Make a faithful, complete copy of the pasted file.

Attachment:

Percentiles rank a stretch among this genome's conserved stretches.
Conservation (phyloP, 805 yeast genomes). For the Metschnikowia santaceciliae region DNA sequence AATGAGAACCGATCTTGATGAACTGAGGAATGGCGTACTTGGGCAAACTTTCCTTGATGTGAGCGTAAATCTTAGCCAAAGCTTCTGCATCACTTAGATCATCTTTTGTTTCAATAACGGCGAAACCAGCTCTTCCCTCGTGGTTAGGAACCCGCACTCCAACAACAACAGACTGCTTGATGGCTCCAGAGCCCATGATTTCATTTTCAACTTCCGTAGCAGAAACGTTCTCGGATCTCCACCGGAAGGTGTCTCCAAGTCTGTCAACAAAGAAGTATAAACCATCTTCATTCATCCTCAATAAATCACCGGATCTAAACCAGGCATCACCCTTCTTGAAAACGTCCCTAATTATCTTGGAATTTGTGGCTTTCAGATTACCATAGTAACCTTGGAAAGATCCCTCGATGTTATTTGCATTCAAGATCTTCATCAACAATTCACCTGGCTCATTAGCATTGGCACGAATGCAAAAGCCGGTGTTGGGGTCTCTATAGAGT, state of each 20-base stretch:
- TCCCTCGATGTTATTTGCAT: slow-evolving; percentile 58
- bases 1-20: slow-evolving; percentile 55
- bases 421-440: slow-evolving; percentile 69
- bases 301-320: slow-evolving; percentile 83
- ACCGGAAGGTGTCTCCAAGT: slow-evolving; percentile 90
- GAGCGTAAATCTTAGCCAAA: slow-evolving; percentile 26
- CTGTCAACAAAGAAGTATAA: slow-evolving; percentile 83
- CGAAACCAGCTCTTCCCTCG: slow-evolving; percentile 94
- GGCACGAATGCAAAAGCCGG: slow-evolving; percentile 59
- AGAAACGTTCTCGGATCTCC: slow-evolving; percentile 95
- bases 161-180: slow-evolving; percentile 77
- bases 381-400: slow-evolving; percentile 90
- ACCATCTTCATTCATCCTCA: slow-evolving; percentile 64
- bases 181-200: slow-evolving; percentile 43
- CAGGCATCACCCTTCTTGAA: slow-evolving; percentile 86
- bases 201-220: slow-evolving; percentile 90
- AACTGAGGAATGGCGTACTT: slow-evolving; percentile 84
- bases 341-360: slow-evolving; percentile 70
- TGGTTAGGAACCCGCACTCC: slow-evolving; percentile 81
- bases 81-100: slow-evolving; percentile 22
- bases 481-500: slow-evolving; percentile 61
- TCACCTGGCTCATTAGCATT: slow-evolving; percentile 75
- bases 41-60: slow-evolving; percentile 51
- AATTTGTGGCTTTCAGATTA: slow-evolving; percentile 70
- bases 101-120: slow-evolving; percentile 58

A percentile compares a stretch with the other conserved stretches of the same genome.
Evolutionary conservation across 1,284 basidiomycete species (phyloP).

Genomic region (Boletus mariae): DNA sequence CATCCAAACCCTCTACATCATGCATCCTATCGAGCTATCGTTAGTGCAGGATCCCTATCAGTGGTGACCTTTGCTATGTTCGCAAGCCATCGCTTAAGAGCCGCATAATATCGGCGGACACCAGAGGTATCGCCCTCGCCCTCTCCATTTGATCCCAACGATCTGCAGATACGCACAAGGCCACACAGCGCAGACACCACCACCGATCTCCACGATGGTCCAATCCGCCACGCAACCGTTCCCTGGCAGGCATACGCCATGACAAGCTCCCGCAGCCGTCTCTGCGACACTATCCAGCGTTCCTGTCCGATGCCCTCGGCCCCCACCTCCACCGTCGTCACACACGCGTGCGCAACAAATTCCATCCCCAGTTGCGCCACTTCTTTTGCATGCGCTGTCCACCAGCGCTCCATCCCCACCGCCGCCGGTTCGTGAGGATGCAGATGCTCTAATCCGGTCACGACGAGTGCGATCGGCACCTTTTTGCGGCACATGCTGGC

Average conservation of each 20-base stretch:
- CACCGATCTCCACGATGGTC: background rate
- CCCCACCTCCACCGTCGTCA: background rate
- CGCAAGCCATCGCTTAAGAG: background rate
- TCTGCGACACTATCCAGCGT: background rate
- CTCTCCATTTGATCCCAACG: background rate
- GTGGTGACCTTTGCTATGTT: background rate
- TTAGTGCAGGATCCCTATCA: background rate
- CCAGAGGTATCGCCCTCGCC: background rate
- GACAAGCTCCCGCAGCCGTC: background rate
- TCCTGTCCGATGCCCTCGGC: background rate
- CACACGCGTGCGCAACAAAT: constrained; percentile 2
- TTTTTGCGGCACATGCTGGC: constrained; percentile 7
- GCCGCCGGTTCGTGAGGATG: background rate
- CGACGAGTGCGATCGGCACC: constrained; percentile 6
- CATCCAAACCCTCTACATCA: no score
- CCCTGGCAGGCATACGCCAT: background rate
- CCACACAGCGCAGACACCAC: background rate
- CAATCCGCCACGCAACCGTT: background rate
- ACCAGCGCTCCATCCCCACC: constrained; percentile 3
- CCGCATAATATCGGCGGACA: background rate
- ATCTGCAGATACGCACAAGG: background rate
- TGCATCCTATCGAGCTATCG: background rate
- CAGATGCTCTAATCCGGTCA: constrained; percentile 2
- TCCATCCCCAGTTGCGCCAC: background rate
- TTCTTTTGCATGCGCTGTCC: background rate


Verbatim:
Percentiles rank a stretch among this genome's conserved stretches.
Conservation (phyloP, 805 yeast genomes). For the Metschnikowia santaceciliae region DNA sequence AATGAGAACCGATCTTGATGAACTGAGGAATGGCGTACTTGGGCAAACTTTCCTTGATGTGAGCGTAAATCTTAGCCAAAGCTTCTGCATCACTTAGATCATCTTTTGTTTCAATAACGGCGAAACCAGCTCTTCCCTCGTGGTTAGGAACCCGCACTCCAACAACAACAGACTGCTTGATGGCTCCAGAGCCCATGATTTCATTTTCAACTTCCGTAGCAGAAACGTTCTCGGATCTCCACCGGAAGGTGTCTCCAAGTCTGTCAACAAAGAAGTATAAACCATCTTCATTCATCCTCAATAAATCACCGGATCTAAACCAGGCATCACCCTTCTTGAAAACGTCCCTAATTATCTTGGAATTTGTGGCTTTCAGATTACCATAGTAACCTTGGAAAGATCCCTCGATGTTATTTGCATTCAAGATCTTCATCAACAATTCACCTGGCTCATTAGCATTGGCACGAATGCAAAAGCCGGTGTTGGGGTCTCTATAGAGT, state of each 20-base stretch:
- TCCCTCGATGTTATTTGCAT: slow-evolving; percentile 58
- bases 1-20: slow-evolving; percentile 55
- bases 421-440: slow-evolving; percentile 69
- bases 301-320: slow-evolving; percentile 83
- ACCGGAAGGTGTCTCCAAGT: slow-evolving; percentile 90
- GAGCGTAAATCTTAGCCAAA: slow-evolving; percentile 26
- CTGTCAACAAAGAAGTATAA: slow-evolving; percentile 83
- CGAAACCAGCTCTTCCCTCG: slow-evolving; percentile 94
- GGCACGAATGCAAAAGCCGG: slow-evolving; percentile 59
- AGAAACGTTCTCGGATCTCC: slow-evolving; percentile 95
- bases 161-180: slow-evolving; percentile 77
- bases 381-400: slow-evolving; percentile 90
- ACCATCTTCATTCATCCTCA: slow-evolving; percentile 64
- bases 181-200: slow-evolving; percentile 43
- CAGGCATCACCCTTCTTGAA: slow-evolving; percentile 86
- bases 201-220: slow-evolving; percentile 90
- AACTGAGGAATGGCGTACTT: slow-evolving; percentile 84
- bases 341-360: slow-evolving; percentile 70
- TGGTTAGGAACCCGCACTCC: slow-evolving; percentile 81
- bases 81-100: slow-evolving; percentile 22
- bases 481-500: slow-evolving; percentile 61
- TCACCTGGCTCATTAGCATT: slow-evolving; percentile 75
- bases 41-60: slow-evolving; percentile 51
- AATTTGTGGCTTTCAGATTA: slow-evolving; percentile 70
- bases 101-120: slow-evolving; percentile 58

A percentile compares a stretch with the other conserved stretches of the same genome.
Evolutionary conservation across 1,284 basidiomycete species (phyloP).

Genomic region (Boletus mariae): DNA sequence CATCCAAACCCTCTACATCATGCATCCTATCGAGCTATCGTTAGTGCAGGATCCCTATCAGTGGTGACCTTTGCTATGTTCGCAAGCCATCGCTTAAGAGCCGCATAATATCGGCGGACACCAGAGGTATCGCCCTCGCCCTCTCCATTTGATCCCAACGATCTGCAGATACGCACAAGGCCACACAGCGCAGACACCACCACCGATCTCCACGATGGTCCAATCCGCCACGCAACCGTTCCCTGGCAGGCATACGCCATGACAAGCTCCCGCAGCCGTCTCTGCGACACTATCCAGCGTTCCTGTCCGATGCCCTCGGCCCCCACCTCCACCGTCGTCACACACGCGTGCGCAACAAATTCCATCCCCAGTTGCGCCACTTCTTTTGCATGCGCTGTCCACCAGCGCTCCATCCCCACCGCCGCCGGTTCGTGAGGATGCAGATGCTCTAATCCGGTCACGACGAGTGCGATCGGCACCTTTTTGCGGCACATGCTGGC

Average conservation of each 20-base stretch:
- CACCGATCTCCACGATGGTC: background rate
- CCCCACCTCCACCGTCGTCA: background rate
- CGCAAGCCATCGCTTAAGAG: background rate
- TCTGCGACACTATCCAGCGT: background rate
- CTCTCCATTTGATCCCAACG: background rate
- GTGGTGACCTTTGCTATGTT: background rate
- TTAGTGCAGGATCCCTATCA: background rate
- CCAGAGGTATCGCCCTCGCC: background rate
- GACAAGCTCCCGCAGCCGTC: background rate
- TCCTGTCCGATGCCCTCGGC: background rate
- CACACGCGTGCGCAACAAAT: constrained; percentile 2
- TTTTTGCGGCACATGCTGGC: constrained; percentile 7
- GCCGCCGGTTCGTGAGGATG: background rate
- CGACGAGTGCGATCGGCACC: constrained; percentile 6
- CATCCAAACCCTCTACATCA: no score
- CCCTGGCAGGCATACGCCAT: background rate
- CCACACAGCGCAGACACCAC: background rate
- CAATCCGCCACGCAACCGTT: background rate
- ACCAGCGCTCCATCCCCACC: constrained; percentile 3
- CCGCATAATATCGGCGGACA: background rate
- ATCTGCAGATACGCACAAGG: background rate
- TGCATCCTATCGAGCTATCG: background rate
- CAGATGCTCTAATCCGGTCA: constrained; percentile 2
- TCCATCCCCAGTTGCGCCAC: background rate
- TTCTTTTGCATGCGCTGTCC: background rate